I’ve been feeling so good about the way I’ve been taking care of my business and by that I mean my health and happiness. That’s not to say that making a living isn’t something I’m taking care of too because I am. It is to say that I have my priorities straight so I’m experiencing gratitude and joy. Are you? Continue reading “Practice Gratitude and Experience Joy”
I have finally learned a life lesson I have failed to learn many times before. Being productive isn’t about doing more. Being productive is about doing less and doing what I choose to do better. Continue reading “Doing Less, Producing More, Feeling Great”
Whew! Am I ever relieved. It seems I won’t be hospitalized. I bought a new robe and slippers and upon returning home I got a call from my urologist. The ultrasound which is more accurate shows one stone left but the x-ray does not reveal it. We are hoping the stone will dissolve and become smaller and I’ll pass it. Continue reading “Last Minute Reprieve”
I was disappointed to find out the results of my ultrasound pointed to surgery. My perception was that hospital was a negative place to be going and I was feeling down because I was afraid. You see, my brother, who died just a year ago contracted two hospital born diseases (hepatitis C and MRSA) and I chose to focus on that so fear arose. Continue reading “A Silver Lining”
August 29, 2013 – Wow! Where did the month go?
August is my favorite month of the year and this year it just seemed to slip away. The month was punctuated with several memorable visits and gatherings which I enjoyed so much. And, we have plans to share this the last summer long weekend with friends.
Granted I wasn’t up to functioning at a high level this month and maybe that’s a good thing as I do tend to overdo every summer. But I didn’t expect to have a crash course in what kidney stones were all about. Continue reading “August: Where did it go?”
I haven’t forgotten my blogs I simply don’t have time to update them. The pain from kidney stones is coming and going. I’m exhausted and bleary eyed. I am preparing for a decision re: hospitalization. Cross your fingers for me please. Continue reading “To Do List”
Up to 75% of the body’s weight is made up of water and we all have to drink a significant amount of water to replace routine water loss. Dehydration occurs when the amount of water leaving the body is greater than the amount being taken in. And summer time is when the risk of dehydration soars along with the temperature. One way to make sure we beat the heat, chill out and drink enough water is to make some cool summer beverages. Continue reading “Chill Out With A Dozen Cool Summer Drinks”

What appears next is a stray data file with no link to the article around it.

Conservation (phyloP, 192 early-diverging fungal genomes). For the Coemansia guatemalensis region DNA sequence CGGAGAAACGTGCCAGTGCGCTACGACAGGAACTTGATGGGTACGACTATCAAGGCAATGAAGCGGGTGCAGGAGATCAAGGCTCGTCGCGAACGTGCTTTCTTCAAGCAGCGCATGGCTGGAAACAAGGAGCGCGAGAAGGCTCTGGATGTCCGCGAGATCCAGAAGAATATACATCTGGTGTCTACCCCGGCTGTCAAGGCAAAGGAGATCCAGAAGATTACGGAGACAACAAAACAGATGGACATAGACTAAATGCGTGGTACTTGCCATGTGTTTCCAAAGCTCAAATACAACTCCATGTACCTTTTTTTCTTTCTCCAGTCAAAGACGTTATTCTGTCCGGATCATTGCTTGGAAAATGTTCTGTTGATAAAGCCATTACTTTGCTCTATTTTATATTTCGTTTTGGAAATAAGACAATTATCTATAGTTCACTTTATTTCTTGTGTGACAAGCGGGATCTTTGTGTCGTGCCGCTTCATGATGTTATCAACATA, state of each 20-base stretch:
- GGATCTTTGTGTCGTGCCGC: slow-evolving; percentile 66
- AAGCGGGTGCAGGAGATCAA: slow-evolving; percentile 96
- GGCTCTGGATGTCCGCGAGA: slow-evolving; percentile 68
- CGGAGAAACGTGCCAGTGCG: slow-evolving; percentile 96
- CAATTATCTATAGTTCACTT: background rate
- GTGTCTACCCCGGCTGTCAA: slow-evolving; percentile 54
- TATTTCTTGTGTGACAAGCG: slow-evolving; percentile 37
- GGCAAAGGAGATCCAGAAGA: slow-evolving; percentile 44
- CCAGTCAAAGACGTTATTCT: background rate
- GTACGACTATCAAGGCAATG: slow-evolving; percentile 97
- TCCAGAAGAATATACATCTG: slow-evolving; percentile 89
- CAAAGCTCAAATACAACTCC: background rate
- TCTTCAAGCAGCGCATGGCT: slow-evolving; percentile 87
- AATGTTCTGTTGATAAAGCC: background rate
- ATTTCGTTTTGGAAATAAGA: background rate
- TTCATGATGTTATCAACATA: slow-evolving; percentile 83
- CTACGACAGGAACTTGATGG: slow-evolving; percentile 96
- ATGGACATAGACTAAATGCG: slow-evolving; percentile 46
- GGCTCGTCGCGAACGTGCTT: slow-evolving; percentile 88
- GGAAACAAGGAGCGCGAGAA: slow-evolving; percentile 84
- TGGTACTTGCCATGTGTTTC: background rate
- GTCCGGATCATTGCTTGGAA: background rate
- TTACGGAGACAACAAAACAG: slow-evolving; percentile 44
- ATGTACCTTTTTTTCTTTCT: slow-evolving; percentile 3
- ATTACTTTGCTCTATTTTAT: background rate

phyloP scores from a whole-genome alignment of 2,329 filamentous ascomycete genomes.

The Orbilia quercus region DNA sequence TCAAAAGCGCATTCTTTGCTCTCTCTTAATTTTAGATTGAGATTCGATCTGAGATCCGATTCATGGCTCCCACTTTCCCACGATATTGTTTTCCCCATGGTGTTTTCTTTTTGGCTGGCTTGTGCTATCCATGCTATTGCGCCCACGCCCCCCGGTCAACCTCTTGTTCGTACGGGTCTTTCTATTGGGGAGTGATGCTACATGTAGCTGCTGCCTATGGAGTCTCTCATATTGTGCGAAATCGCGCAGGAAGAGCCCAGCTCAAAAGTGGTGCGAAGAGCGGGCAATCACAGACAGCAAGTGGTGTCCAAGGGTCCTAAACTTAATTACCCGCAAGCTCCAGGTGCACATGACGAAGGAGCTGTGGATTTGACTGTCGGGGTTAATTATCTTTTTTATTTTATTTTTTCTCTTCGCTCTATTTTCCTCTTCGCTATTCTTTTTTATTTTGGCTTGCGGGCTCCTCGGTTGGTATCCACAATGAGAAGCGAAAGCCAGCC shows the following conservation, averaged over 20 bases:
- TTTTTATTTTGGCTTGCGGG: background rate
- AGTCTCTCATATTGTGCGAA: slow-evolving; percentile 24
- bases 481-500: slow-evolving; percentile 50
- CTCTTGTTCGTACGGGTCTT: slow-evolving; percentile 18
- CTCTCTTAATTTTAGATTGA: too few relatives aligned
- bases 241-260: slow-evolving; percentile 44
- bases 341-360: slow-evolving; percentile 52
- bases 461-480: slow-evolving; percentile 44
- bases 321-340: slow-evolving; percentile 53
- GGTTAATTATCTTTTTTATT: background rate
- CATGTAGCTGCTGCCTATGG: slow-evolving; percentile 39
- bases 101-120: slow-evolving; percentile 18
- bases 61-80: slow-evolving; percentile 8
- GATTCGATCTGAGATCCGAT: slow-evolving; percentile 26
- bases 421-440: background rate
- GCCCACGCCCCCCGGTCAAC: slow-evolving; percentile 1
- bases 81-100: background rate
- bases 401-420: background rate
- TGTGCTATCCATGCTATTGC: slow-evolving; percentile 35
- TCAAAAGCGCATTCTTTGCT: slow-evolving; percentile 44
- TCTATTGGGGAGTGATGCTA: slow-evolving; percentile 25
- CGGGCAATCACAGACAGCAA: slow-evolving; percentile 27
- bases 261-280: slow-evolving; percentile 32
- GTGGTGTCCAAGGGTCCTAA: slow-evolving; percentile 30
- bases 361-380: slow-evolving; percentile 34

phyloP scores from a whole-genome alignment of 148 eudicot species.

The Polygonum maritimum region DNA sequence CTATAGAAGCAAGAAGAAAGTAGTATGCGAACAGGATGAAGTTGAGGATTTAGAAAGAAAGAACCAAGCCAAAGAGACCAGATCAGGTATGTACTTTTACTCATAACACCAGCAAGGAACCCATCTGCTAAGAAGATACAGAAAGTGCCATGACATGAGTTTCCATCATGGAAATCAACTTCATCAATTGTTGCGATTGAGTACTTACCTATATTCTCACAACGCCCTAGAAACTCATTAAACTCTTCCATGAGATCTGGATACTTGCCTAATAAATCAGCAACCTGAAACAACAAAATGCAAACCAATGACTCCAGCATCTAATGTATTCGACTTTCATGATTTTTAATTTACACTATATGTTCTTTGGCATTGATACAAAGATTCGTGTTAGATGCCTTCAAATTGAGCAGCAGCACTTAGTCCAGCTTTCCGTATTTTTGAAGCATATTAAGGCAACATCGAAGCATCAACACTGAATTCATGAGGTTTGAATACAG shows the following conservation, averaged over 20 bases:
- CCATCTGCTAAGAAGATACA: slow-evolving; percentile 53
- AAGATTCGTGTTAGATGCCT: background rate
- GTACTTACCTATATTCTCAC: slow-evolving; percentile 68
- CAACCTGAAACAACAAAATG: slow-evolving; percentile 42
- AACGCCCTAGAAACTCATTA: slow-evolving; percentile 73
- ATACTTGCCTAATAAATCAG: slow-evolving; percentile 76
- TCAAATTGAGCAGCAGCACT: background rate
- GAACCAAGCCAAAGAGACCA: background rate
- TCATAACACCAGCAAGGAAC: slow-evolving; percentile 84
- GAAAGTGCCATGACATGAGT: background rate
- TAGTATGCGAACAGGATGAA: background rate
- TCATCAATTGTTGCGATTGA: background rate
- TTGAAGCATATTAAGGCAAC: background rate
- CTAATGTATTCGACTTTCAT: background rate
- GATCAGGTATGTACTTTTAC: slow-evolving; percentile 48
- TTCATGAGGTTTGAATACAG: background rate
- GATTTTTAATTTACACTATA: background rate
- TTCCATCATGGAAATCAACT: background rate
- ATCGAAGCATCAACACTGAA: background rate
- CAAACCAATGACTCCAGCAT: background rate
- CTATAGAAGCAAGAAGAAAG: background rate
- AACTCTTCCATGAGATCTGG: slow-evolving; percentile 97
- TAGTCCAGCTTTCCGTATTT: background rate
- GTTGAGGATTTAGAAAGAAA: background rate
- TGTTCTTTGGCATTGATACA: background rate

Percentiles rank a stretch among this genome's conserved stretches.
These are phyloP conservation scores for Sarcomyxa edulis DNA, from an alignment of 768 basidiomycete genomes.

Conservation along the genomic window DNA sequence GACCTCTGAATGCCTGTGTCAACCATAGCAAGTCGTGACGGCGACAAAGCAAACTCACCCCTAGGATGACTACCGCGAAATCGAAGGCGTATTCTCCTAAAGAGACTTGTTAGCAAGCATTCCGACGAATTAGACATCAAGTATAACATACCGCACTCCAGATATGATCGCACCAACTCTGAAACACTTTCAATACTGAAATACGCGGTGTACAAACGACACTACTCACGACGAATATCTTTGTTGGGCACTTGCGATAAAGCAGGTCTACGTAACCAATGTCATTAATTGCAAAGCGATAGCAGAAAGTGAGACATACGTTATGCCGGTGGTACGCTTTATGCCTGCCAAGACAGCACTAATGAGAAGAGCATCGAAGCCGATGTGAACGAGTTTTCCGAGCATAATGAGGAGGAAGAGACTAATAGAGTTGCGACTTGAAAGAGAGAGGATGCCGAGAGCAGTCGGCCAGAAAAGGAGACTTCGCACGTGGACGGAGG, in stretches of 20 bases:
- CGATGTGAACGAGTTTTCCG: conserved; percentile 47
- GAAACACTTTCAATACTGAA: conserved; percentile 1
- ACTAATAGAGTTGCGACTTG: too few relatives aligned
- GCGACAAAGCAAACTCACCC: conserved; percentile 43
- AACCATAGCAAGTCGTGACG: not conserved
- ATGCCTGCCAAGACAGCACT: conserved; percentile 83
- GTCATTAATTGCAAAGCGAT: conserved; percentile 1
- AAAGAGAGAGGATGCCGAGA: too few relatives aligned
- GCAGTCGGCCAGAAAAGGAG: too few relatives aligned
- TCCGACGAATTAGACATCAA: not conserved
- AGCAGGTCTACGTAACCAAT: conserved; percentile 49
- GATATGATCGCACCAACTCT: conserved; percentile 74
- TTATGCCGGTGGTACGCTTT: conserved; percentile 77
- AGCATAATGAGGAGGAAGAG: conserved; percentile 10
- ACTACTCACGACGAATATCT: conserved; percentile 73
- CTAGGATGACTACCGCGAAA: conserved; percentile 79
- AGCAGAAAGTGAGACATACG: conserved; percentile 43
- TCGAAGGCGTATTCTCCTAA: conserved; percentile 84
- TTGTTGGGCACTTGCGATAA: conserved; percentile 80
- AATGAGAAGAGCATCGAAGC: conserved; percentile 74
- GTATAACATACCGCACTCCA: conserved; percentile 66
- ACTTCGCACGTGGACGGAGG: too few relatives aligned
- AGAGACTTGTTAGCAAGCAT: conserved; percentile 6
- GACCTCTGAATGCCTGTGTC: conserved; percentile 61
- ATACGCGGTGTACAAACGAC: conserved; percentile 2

Climate change is one of the biggest threats we face and your home is plugged into nature. Your home energy usage or carbon footprint might seem trivial, however, as much as 17 percent of CO2 emissions come from private home electricity usage, heating and waste. Wasting electrical energy prompts CO2-emitting power plants to produce more and heating with oil, wood and/or natural gas directly creates greenhouse gasses. Continue reading “Walking Lightly One Step at a Time”
Volunteers make the good things in the world go round. Every act of goodwill creates a strong multiplier effect that everyone benefits from. Finding a volunteer position that will allow you to contribute your energy and skills to worthy causes in your own community means you can make a difference in the lives of others right where you live. Continue reading “Five Ways to Make a Difference Where you Live”
Every one of us is able to contribute and make a difference to the people in our world in our own unique way. How we define success is up to the individual. Whether you want your life to make a difference and what difference you want your life to make is also up to the individual. Continue reading “Mentoring is Making a Difference”
I love the water. While floating on my back in a pool, I realized I was feeling something wonderfully soothing – something I haven’t felt for years. It was the feeling of my hair floating and flowing with waves. Continue reading “Top Ten Tips for Summer Hair Care”
Last autumn was a good time to renew my strategy for the future because I recognized there is no magic potion that will guarantee a long, healthy life. I made an assessment of where I was at and where I wanted to be. Continue reading “Looking Forward a Stress Free Future”
Compassion may be defined as deep awareness of the suffering of another coupled with the desire to relieve it. Our own suffering gives rise to compassion and can result in doing something for another without the expectation of return, often at a personal risk or cost. Without compassion our species would not have survived. Continue reading “Compassion Quotations and Mantras”
On islands of sorrow, across oceans of grief, all over the world there will be no tomorrow for marine life and ocean birds. They ingest our waste, starve, writhe in agony and die, and we are none the wiser.
The oceans are precious, yet we fill them with lethal junk that doesn’t break down in the environment, junk that’s the agent of death for the life that’s left in the wild. We sit in front of our TV’s and believe the wilderness we see there is intact. Well it isn’t and that’s a fact. If you lived on a tiny island like me, you would begin to see a glimpse of what we are doing to the seas. Continue reading “Islands of Sorrow, Oceans of Grief”